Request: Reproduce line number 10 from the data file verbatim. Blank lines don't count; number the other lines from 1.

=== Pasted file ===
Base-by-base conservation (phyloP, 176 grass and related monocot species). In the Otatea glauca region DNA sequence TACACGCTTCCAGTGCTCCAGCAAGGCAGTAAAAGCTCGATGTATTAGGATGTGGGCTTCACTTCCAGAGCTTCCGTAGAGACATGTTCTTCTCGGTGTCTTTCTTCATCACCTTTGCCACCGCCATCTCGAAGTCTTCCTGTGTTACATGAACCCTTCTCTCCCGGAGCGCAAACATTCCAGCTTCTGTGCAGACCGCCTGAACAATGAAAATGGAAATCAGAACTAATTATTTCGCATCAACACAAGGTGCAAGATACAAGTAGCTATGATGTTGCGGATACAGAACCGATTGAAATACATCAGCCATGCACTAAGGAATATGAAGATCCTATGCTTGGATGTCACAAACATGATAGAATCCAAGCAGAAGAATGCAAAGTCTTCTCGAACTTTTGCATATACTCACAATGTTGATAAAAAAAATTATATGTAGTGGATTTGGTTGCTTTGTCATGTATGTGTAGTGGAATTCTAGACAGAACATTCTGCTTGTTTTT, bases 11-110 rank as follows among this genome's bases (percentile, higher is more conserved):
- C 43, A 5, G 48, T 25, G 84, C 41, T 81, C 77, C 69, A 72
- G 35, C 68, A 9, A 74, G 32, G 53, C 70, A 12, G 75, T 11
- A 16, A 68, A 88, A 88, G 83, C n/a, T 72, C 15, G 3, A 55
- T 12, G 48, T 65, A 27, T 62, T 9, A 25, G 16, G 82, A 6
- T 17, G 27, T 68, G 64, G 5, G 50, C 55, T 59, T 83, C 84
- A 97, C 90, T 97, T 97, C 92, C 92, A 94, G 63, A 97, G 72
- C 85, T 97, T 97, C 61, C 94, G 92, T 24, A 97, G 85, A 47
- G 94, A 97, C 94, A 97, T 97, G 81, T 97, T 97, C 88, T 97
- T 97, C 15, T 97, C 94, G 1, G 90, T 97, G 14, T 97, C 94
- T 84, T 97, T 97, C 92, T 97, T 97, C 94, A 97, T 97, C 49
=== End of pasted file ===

- T 97, C 15, T 97, C 94, G 1, G 90, T 97, G 14, T 97, C 94